Kiwi businesses taking the lead in fibre adoption
FYI, this story is more than a year old
New Zealand will be one of the top five OECD nations for fibre availability by 2022, when 87 percent of the population will be able to access fibre broadband technology. Kiwi businesses are the ones taking the lead in fibre adoption, but for reasons beyond faster broadband.
“The speed and reliability benefits of fibre have long since been established; now we’re starting to see businesses really take advantage of using a ‘future-ready’ internet connection, one which supports their growing business needs and requirements, such as using their fibre connection to facilitate cloud business services,” says Seeby Woodhouse, CEO for NZ owned internet service provider, Voyager.
Amare Safety, a provider of safety and protective clothing throughout New Zealand and Australia, is in the process of rolling out fibre across all of their six NZ retail stores.
“We host our phone and our business software in the cloud, so a dependable internet connection is crucial to supporting these business functions. We’ve expanded from one to six stores over the past six years, and rolling out fibre with each new location is now standard practice,” says Amare Safety general manager John White.
“Everything in business is now instantaneous, and fibre enables us to provide an instant service to our customers and meet their expectations, whether that’s processing online orders or answering customer calls.”
White says there have been a number of incentives for the business moving to a cloud PBX solution.
“Initially it was the cost. The capex involved in setting up a phone system on copper was enormous,” says White.
“The continued advantage for us is efficiency, our Information Systems Managers can focus on business projects which drive revenue, and not spend their time maintaining an archaic phone system. We have six retail sites and a warehouse, but with a cloud PBX, it feels like just having one site.”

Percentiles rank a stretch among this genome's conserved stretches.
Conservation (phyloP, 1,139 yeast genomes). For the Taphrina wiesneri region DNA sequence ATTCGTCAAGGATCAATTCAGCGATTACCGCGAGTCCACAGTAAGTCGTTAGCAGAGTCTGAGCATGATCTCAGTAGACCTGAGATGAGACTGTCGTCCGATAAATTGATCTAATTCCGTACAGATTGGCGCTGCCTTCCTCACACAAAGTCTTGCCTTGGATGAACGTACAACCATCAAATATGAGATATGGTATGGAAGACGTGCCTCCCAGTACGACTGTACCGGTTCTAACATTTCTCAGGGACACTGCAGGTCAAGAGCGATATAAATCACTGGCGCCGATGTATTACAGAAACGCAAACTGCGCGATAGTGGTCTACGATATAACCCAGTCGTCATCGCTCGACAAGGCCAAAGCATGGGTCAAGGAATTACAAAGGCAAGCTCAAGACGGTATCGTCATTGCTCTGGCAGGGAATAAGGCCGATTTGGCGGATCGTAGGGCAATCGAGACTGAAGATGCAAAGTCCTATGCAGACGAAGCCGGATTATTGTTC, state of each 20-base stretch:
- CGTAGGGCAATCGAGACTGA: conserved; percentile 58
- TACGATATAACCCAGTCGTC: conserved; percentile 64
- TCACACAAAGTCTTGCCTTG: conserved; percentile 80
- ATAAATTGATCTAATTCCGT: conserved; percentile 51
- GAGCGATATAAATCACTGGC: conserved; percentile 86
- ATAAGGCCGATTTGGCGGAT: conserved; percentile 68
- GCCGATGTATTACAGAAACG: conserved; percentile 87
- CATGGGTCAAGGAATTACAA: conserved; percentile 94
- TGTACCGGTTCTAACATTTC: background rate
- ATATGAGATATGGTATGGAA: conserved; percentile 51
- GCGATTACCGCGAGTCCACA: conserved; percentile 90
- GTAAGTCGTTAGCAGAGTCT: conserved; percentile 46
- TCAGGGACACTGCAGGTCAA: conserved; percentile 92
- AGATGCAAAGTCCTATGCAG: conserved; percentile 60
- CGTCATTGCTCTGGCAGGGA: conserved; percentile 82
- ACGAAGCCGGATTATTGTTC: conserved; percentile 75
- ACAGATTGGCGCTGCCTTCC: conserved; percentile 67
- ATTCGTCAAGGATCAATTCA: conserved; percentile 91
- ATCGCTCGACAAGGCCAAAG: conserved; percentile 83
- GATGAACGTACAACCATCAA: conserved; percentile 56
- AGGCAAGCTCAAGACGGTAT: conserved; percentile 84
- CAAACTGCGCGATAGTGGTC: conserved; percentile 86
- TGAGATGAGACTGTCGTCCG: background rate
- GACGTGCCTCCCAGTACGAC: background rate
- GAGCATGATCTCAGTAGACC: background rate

Amare Safety chose to partner with Voyager for their fibre and voice services.
“We’ve got a long-standing relationship with Voyager, they transitioned us from copper to fibre at our first site six years ago, and now they’re always involved with each new store roll out,” White says.
“Voyager has got be one of our best suppliers, mainly because I never have to contact them about BAU, everything just works!”
AbleOwl is another Kiwi company making the most of their fibre connection.
“A lot of our meetings with potential customers take place over video conference, so a fast and reliable internet connection is vital,” says AbleOwl consultant Tim Von Ahsen.
“On fibre we never have any embarrassing dropouts or disconnections. When our PBX hardware stopped working, we utilised our fibre connection to help move our phone service into the cloud. It made sense from a cost perspective, eliminating the need for hardware updates and maintenance, but also from an efficiency perspective.”
With a requirement to travel across New Zealand and Australia, it is vital for AbleOwl employees to be able to work remotely.
“A cloud PBX system has given us the flexibility to continue working, whether at home, on the road, in the office or on a training course,” says Von Ahsen.
“We don’t have to worry about always having someone in the office to answer the phone, and with international customers, we don’t need to worry about calls that come through in the middle of the night, it really is seamless working.”
AbleOwl also chose to partner with Voyager for their broadband and voice services.
“Working with one provider for our phone and internet just makes life easier, and being able to immediately contact someone who can actually help is a huge benefit to working with a local NZ provider like Voyager,” Von Ahsen says.